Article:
by BETH ALTENA Perfect fall weather graced a service at Veteran’s Memorial Park, 5747 Jupiter Avenue in Plainfield Township, one of many Veteran’s Day services around West Michigan. Speaking on his and his wife’s 50th anniversary, Township Supervisor George Meek, a four-year veteran himself, asked the crowd to remember and thank veterans for their service. He shared that he had four grandsons enter the service in 2010. Speaker Senator Mark Jansen also urged listeners to take the time to thank those who serve our country and said veterans come in “all shapes and sizes.” He has a nephew in Afghanistan in his fourth tour of duty. Jansen said veterans are “sons, daughters, husbands and wives.” He praised those who step up to serve our country. “I believe in the Bible and Jesus was a servant. He led by serving,” Jansen stated. Jansen listed countries where the United States has seen military combat, and noted that younger listeners wouldn’t recognize the references to some of the countries. “People are trying to take away our freedom, safety and are trying to harm us,” Jansen said. “On 9/11 they came to our soil.” He said Flight 93 was an example of heroism, and the people who took the plane down in a cornfield to save the lives of many others were true heroes. Heroes are those who have faith, vision and courage as well as the desire to protect those who cannot protect themselves, Jansen described. “Tonight is about all of that, and to thank them. We know evil is in this world for generations. There was evil in the Bible and there is evil today. Veterans are people willing to say yes and to defend us.” “Find someone who has a veteran in their family and thank them,” Jansen continued. “Tonight I hope and pray the generations to come will follow in their footsteps of those heroes, and I ask God to bless this nation.” Meek shared the history of Veteran’s Day. “On the 11th hour of the 11th day of the 11th month of 1918, the first world war ended, and in 1919 the country celebrated Armistice Day on November 11 as a day of solemn pride. The holiday was celebrated thus until 1953, when a […]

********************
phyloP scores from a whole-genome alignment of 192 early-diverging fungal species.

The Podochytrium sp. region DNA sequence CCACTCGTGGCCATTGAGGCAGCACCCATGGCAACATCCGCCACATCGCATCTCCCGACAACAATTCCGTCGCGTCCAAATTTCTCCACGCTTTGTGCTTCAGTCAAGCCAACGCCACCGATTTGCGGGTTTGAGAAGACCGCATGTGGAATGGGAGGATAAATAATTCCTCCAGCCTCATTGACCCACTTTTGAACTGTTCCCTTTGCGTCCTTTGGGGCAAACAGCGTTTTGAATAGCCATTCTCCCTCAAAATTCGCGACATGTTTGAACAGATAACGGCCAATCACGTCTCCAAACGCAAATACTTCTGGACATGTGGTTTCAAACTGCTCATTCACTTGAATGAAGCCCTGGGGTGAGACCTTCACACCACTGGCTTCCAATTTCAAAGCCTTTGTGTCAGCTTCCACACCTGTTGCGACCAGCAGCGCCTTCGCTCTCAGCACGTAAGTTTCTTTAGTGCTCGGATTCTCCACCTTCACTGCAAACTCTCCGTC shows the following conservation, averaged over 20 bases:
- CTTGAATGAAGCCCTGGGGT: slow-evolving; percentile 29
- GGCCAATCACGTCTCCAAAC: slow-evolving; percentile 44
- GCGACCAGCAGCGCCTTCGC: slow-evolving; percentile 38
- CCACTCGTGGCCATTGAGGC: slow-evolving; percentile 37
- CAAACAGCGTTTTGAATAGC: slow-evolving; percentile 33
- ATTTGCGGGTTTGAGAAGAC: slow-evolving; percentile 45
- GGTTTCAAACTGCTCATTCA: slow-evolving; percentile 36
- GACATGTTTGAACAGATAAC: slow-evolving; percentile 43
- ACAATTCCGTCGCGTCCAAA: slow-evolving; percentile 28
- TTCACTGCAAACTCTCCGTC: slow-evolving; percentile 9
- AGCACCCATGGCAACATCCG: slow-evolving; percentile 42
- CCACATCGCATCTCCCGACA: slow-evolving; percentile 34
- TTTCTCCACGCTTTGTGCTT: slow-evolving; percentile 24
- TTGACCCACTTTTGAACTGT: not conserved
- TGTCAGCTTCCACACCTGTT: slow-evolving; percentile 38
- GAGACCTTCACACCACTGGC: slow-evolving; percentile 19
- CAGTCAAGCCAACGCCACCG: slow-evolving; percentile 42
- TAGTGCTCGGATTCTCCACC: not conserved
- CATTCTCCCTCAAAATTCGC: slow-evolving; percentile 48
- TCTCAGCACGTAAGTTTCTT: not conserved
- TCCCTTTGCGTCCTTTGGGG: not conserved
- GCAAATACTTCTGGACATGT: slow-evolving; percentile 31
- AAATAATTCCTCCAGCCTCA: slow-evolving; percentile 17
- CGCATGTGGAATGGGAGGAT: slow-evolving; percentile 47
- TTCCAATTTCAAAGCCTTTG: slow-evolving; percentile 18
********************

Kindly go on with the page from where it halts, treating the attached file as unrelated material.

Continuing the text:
An SUV collided with a semi in Oakfield Township on Wednesday afternoon, Nov. 10, sending two people to area hospitals. The accident occurred around 3:45 p.m. at the intersection of M-57 and Lincoln Lake Road. The driver of a Ford Explorer was northbound on Lincoln Lake Rd., when he was hit by a semi that was eastbound on 14 Mile Road (M-57). The driver of the SUV was airlifted to Butterworth, and the driver of the semi was taken by ambulance to a nearby hospital. Both Oakfield and Courtland Fire and Rescue, and the Kent County Sheriff’s Department assisted the Michigan State Police at the scene. The accident is still under investigation.